In addition, the input of each output inverter is tied to the output of the other inverter (i.e., the gates of transistors 2505 and 2510 are tied to the connected drains of PMOS transistor 2520 and NMOS transistor 2525, while the gates of transistors 2520 and 2525 are tied to the connected drains of PMOS transistor 2505 and NMOS transistor 2510). When enabled, this cross coupling establishes the latch. Specifically, when the enable signal is not active (i.e., is low in this case), the output inverters 2535 and 2540 are not operational. Alternatively, when the enable signal is high, the output inverters 2535 and 2540 operate to form a pair of cross-coupled inverters that hold and output the potential at nodes 2255 and 2260.
In some embodiments, these output inverters 2535 and 2540 are followed by other buffer inverters 2555 and 2560. Some embodiments that use the output buffers 2535 and 2540 eliminate the pull-up PMOS transistors 2225 and 2230 that are connected to nodes 2255 and 2260. Alternatively, some embodiments might add the stacked NMOS transistors 2510 and 2515 and NMOS transistors 2525 and 2530 to the pull-up PMOS transistors 2225 and 2230, instead of adding the transistors 2515 and 2530 to inverters 2235 and 2240.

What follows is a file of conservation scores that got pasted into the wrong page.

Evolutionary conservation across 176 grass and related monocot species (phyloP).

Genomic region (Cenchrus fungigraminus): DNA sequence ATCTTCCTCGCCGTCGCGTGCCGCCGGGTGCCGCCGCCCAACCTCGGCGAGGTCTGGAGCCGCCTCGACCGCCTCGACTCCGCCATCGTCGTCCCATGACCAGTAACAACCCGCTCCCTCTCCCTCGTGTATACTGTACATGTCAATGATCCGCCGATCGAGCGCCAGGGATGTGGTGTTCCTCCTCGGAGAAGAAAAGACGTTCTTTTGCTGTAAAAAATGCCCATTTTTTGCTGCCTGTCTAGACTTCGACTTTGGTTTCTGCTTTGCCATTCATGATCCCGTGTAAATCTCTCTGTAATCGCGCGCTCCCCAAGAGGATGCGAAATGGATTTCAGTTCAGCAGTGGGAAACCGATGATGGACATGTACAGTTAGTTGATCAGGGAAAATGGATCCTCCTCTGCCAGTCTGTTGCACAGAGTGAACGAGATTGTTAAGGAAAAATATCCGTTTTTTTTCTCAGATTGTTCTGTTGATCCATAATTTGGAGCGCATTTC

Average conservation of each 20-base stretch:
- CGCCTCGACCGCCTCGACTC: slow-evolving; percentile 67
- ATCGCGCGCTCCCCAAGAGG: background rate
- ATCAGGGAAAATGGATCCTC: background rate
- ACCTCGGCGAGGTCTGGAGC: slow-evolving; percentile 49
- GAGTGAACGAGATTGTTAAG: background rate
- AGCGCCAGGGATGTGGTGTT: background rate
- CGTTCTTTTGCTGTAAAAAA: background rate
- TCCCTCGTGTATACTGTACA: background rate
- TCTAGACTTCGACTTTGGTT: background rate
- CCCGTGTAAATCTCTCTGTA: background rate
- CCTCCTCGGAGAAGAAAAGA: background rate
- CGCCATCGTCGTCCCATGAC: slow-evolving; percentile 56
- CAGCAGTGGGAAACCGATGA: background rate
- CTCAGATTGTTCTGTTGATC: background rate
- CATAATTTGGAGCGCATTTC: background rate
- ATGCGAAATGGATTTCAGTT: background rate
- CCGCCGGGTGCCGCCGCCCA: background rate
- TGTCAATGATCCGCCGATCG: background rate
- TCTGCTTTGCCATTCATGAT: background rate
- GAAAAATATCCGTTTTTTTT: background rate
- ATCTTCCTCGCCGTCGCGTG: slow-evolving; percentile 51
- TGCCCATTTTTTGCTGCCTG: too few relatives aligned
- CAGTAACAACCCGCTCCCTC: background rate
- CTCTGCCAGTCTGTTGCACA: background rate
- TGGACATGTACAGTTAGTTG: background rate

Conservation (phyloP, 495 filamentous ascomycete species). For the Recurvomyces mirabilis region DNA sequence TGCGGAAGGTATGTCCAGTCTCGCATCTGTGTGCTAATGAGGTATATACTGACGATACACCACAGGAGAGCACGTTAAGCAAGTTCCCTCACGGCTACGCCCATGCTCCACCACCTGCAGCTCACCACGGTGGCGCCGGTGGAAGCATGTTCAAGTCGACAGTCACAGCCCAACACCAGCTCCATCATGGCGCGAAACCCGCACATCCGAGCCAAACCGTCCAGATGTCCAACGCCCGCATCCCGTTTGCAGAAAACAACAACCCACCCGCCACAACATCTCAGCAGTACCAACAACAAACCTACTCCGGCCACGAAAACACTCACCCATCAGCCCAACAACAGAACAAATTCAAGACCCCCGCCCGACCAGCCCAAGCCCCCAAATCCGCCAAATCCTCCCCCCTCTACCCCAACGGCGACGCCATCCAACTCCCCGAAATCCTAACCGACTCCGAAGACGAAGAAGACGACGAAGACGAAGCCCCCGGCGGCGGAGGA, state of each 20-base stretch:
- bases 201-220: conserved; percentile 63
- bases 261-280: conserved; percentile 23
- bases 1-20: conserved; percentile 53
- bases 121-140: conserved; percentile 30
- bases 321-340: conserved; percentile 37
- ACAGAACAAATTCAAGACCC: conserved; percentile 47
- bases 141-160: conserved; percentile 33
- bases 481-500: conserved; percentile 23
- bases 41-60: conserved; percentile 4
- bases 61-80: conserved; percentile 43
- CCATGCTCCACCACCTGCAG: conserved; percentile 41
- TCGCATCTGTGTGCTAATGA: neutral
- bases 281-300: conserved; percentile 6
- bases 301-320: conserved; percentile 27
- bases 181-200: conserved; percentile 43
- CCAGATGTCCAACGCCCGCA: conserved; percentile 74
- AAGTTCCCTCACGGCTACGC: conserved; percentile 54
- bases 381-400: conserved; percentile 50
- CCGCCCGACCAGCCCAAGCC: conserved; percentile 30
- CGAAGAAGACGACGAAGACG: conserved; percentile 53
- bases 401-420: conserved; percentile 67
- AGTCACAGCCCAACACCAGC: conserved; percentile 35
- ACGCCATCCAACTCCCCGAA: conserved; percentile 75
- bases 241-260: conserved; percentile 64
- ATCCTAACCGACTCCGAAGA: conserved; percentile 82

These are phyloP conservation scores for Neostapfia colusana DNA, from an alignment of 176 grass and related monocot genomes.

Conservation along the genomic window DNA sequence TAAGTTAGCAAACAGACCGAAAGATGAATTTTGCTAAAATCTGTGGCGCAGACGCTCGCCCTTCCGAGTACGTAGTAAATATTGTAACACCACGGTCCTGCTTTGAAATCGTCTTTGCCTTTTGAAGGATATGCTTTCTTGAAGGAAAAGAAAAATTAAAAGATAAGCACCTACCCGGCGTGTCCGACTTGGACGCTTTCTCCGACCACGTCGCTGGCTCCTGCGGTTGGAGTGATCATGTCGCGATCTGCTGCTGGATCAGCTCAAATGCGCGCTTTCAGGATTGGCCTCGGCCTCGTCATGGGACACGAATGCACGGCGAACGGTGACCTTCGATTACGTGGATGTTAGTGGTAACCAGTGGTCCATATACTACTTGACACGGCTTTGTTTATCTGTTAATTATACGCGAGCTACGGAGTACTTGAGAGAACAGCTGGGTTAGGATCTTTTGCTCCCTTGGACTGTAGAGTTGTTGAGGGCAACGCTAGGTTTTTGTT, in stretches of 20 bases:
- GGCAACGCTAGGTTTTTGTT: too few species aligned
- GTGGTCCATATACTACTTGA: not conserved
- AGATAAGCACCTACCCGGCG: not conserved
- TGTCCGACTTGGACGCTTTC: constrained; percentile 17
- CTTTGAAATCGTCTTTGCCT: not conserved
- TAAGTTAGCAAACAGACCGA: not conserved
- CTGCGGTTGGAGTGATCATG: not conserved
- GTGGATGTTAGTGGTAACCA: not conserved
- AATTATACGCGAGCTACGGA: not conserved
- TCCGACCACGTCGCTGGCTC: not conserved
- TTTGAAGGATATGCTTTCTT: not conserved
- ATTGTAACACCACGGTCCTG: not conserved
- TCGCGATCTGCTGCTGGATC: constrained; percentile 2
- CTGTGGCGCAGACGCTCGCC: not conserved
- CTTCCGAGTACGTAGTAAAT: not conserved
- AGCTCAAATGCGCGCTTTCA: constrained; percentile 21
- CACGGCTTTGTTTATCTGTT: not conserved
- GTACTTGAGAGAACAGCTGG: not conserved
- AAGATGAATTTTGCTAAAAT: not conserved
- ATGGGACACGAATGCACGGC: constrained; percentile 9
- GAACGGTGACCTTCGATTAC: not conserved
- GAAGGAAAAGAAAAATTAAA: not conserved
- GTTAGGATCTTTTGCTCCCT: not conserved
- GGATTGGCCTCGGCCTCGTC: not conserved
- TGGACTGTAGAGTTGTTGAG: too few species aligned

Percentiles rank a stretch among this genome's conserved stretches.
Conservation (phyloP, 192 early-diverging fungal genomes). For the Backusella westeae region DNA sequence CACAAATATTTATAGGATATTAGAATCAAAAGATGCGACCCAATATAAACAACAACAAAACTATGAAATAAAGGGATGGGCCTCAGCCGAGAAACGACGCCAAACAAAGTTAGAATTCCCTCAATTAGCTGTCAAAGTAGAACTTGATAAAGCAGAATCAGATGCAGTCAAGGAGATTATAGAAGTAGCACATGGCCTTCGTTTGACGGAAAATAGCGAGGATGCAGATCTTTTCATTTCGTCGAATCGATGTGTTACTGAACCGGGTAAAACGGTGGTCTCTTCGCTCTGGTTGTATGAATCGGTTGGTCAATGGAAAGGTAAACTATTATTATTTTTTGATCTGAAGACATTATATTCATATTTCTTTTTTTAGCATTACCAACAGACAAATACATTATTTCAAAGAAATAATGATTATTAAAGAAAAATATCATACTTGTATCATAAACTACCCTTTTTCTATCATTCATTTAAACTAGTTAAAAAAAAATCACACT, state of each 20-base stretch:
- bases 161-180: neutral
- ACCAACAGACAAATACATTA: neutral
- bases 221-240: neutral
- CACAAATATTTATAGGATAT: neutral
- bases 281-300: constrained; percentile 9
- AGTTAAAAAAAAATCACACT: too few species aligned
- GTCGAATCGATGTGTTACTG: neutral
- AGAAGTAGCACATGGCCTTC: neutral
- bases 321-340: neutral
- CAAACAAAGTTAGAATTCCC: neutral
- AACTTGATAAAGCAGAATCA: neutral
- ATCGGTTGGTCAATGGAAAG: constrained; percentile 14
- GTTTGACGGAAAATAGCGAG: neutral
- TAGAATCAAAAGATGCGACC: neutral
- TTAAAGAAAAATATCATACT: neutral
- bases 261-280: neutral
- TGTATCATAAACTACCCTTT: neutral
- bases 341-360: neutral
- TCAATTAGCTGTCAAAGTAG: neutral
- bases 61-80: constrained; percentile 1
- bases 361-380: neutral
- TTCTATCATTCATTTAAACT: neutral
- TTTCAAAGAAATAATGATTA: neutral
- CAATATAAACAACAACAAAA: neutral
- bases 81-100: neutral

The multiplexer/storage circuit 2200 of
As illustrated in
The second section includes two multiplexers 2640 and 2645 that are driven by two sub-cycle signals ST0 and ST1 that are offset by 90°, and the differential complement
The fourth section 2620 includes two pull-up PMOS transistors 2685 and 2690, which are used to quickly pull-up the output of the multiplexer 2615 that is high. The two complementary outputs of the multiplexer 2615 provide the select signal S1 and its complement.